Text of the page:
Remnants of Glacial Lakes on Our LandscapeAlthough there are relatively few large lakes on the modern landscape, glacial lakes covered large parts of our province during deglaciation approximately 15 thousand years ago—including areas now occupied by Alberta’s major cities. These lakes left behind thick deposits of fine-grained sediments that cause geotechnical issues when planning infrastructure placement; a map of these deposits is valuable information for urban and rural planning. Our experts reconstructed the extents of glacial lakes over the whole province, providing publicly available maps and data showing where glacial lake sediments occur.
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Twenty thousand years ago most of Alberta was covered by the Laurentide and Cordilleran ice sheets. As the Laurentide Ice Sheet melted and retreated, generally towards the northeast, it blocked the natural drainage route, causing large volumes of water from the melting ice to pond in glacial lakes along the ice margin. The meltwater drained from these short-lived lakes through spillways. Today, remnants of these glacial lakes are usually flat extensive plains, composed of fine-grained sediments (glacial lake sediments) that were deposited at the bottom of these glacial lakes. Remnants of the spillways contain what are sometimes called ‘misfit streams’ because the present-day water courses are much smaller than the size of the channel making them look misplaced. Lakes and reservoirs fill many of these melt-water channels in Alberta, such as Chestermere Lake near Calgary, Driedmeat Lake near Camrose in central Alberta, and Chin Lakes east of Lethbridge in southern Alberta.
Across Alberta, glacial lake sediments account for approximately one-fifth of the surficial sediment. They predominantly occur as large plains, often used for agriculture. In south-central to central Alberta, glacial lake deposits cover large areas of Edmonton and some portions of Calgary, particularly along the Bow River valley.
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In order to understand the positions of the retreating Laurentide Ice Sheet’s margin and the origin and distribution of glacial lake sediments, we reconstructed the extents of former glacial lakes over the whole province. Although glacial lake sediments do not currently cover the entire area each glacial lake covered, either due to erosion or lack of deposition, these reconstructions show the likely locations of those glacial lakes.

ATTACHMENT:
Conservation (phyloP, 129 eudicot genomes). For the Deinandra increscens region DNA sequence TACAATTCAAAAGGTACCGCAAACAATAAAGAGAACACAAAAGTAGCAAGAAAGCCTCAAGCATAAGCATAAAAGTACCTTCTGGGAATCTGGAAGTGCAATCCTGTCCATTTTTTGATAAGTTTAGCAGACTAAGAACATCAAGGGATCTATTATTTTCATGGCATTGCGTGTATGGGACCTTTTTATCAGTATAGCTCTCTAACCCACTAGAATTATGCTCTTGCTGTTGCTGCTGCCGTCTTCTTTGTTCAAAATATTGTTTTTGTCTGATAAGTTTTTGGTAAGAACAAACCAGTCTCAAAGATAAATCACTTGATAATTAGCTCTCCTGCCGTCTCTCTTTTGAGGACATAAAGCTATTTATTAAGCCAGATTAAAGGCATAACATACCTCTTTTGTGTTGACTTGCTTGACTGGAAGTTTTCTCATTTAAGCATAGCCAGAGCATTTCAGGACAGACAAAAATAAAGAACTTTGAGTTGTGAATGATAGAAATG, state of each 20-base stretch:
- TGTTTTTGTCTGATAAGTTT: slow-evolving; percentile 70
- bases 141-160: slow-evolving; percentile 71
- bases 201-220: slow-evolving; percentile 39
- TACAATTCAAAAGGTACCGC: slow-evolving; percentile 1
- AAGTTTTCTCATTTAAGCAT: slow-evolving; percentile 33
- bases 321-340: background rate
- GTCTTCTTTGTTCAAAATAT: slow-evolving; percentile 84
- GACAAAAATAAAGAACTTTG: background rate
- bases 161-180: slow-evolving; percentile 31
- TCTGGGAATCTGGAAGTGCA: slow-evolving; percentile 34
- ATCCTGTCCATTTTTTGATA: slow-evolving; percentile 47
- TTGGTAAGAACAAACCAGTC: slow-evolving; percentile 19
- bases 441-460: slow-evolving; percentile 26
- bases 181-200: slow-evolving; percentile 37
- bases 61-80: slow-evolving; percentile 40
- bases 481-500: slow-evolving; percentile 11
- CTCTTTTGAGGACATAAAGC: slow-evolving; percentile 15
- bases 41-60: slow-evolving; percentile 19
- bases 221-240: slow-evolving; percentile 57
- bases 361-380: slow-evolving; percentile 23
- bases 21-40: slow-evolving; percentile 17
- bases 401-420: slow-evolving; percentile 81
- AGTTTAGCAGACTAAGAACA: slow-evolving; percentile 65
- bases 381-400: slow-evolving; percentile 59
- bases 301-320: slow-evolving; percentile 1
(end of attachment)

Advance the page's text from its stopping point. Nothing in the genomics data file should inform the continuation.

Associated with each glacial lake might be remnants of shorelines, deltas, and outlet channels, as well as fine-grained sediments deposited at the base of the glacial lake. Reconstructing each glacial lake required identifying these associated landforms, especially the outlet channels. For example, to determine the extent of a glacial lake northwest of Edmonton in central Alberta, we looked at Pass Creek, which flows in a channel carved out by melting water from the ice front. When retreating ice blocked meltwater drainage, a glacial lake formed in the lowlands to the north and subsequently drained out through this channel. The outlet channel controlled the water level of the glacial lake; therefore, we projected the extent of the glacial lake to the same elevation as the channel throughout the lowlands to the north.
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Reconstructed Proglacial Lakes
Where possible, we confirmed the extent of reconstructed glacial lakes with remnant shoreline sediments, such as those north of Lesser Slave Lake. Many of these shoreline deposits are very subtle and difficult to observe on the ground, while others form thick sand or coarse deposits.
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